She says it wouldn’t have happened without efforts to educate policy leaders about how organic farming works.

“We ended up not only accomplishing all our goals, but the judge understood organic systems well enough, and the Department of Agriculture then understood organic systems well enough that they made recommendations that supported organic farms and non-organic farms beyond what we had even asked for,” she explains.

Diffley says organic farmers have a responsibility to protect the land, and it’s crucial for them to stand together and work on policy matters that can create social change.

She adds as the link between the land and the food, organic farmers need to reach out and engage the customer as well.

Diffley says in her case, by educating her customers, more than 4,600 people wrote letters to the pipeline company, which resulted in the creation of a statewide organic mitigation plan.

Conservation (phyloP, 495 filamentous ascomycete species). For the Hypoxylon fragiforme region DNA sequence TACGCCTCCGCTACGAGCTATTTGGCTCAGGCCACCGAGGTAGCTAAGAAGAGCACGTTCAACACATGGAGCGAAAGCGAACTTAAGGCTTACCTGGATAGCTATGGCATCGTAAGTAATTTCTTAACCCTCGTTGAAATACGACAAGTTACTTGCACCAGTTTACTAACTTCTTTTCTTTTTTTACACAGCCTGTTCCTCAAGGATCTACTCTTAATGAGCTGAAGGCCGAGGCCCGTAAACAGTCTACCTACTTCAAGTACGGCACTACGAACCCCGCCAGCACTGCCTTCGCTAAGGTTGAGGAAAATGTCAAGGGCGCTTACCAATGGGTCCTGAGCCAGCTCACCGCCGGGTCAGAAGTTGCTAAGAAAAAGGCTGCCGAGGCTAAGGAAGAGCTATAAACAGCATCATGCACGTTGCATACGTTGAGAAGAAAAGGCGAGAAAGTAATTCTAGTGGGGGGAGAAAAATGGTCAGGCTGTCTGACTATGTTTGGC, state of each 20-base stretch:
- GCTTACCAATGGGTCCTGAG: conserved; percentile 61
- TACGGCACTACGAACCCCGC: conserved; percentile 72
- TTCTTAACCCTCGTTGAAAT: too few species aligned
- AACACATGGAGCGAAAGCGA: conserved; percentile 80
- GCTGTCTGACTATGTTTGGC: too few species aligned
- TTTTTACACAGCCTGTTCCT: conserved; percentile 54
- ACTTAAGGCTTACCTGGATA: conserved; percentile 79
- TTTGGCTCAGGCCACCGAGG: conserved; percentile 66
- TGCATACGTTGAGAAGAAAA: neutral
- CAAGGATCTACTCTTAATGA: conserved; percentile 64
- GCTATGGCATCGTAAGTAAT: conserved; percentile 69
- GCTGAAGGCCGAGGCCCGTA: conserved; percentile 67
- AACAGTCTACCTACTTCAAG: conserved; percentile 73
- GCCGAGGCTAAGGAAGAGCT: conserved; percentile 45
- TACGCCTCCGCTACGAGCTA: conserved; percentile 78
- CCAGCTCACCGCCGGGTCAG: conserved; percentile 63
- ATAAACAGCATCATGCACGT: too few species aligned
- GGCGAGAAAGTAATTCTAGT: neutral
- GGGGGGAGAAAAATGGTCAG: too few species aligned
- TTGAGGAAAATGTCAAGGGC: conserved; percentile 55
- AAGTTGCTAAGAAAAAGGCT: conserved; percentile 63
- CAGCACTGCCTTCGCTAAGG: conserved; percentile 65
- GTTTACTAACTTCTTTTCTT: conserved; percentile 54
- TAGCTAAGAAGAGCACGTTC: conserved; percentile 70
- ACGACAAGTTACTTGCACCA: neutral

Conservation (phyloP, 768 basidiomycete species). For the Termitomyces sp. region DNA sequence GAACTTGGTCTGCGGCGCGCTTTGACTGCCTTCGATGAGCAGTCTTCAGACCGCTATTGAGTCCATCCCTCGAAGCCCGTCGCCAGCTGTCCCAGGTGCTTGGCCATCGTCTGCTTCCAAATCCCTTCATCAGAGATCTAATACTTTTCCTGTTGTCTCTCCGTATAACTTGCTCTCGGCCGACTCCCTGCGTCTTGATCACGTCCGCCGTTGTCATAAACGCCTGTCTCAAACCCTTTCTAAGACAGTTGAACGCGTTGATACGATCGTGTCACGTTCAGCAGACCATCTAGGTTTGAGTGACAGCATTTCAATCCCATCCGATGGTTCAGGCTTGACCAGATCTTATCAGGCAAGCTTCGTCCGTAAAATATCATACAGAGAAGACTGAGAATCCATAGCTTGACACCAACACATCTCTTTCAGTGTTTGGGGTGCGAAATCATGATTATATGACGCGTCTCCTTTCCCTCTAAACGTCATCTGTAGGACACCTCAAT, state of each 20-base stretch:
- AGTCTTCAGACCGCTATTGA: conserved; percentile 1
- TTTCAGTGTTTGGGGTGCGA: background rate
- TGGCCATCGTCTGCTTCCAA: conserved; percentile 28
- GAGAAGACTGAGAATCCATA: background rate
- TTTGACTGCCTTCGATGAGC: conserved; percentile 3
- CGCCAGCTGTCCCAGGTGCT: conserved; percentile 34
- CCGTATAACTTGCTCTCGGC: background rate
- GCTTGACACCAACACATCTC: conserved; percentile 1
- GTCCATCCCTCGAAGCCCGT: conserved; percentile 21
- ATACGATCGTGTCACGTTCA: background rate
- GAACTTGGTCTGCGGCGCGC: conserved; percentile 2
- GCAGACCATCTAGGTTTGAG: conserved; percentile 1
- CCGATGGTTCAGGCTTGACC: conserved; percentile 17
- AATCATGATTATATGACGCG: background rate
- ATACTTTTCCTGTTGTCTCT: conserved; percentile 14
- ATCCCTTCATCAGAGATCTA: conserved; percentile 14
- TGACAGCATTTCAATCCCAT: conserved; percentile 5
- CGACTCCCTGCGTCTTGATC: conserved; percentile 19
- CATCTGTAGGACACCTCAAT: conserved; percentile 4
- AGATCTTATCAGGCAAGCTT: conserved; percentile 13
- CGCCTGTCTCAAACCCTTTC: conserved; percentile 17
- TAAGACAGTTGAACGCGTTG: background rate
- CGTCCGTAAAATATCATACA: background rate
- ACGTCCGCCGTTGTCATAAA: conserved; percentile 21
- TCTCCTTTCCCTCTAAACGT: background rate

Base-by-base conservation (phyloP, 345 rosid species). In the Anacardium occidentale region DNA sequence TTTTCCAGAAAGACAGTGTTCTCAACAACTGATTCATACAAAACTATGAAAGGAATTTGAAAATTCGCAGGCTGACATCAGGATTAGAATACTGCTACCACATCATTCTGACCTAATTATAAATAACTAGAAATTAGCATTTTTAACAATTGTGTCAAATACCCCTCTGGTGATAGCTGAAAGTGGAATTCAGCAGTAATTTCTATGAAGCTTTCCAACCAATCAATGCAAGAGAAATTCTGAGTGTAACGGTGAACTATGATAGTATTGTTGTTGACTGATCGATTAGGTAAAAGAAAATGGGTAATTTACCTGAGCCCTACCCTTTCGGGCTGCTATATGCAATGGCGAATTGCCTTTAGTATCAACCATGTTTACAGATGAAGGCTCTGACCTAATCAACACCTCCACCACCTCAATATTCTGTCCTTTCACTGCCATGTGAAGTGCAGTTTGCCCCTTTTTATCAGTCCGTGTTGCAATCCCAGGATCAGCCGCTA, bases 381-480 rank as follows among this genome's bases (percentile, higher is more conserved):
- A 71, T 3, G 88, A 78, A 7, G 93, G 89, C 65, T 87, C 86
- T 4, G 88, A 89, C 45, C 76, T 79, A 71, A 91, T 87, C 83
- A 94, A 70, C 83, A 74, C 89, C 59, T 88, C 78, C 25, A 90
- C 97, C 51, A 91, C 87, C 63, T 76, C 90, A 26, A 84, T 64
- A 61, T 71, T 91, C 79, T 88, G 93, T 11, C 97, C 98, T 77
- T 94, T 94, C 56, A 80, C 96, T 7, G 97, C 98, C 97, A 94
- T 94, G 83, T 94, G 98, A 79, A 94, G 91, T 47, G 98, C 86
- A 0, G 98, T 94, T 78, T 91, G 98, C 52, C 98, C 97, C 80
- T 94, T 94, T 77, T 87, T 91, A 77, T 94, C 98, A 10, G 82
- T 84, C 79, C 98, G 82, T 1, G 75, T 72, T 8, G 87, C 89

Diffley points out organic farmers manage soil, water and habitat on a daily basis and understand the balance needed to keep an ecosystem thriving.

She says organic farmers can be role models and leaders for the community.

“Organic, it’s not just a way to make money or a day job,” she maintains. “We live in these relationships so it’s really crucial that we stand for them and take that information and that knowledge that we are gaining through our work beyond the property lines of our own farms.”

Diffley will speak at the Ohio Ecological Food and Farm Association’s (OEFFA) 35th annual conference, Feb. 14 and 15 in Granville.

Ohio’s Largest Sustainable Food and Farm Conference to Feature Farmers Forum: Farmers Will Share NCR-SARE Research Results

.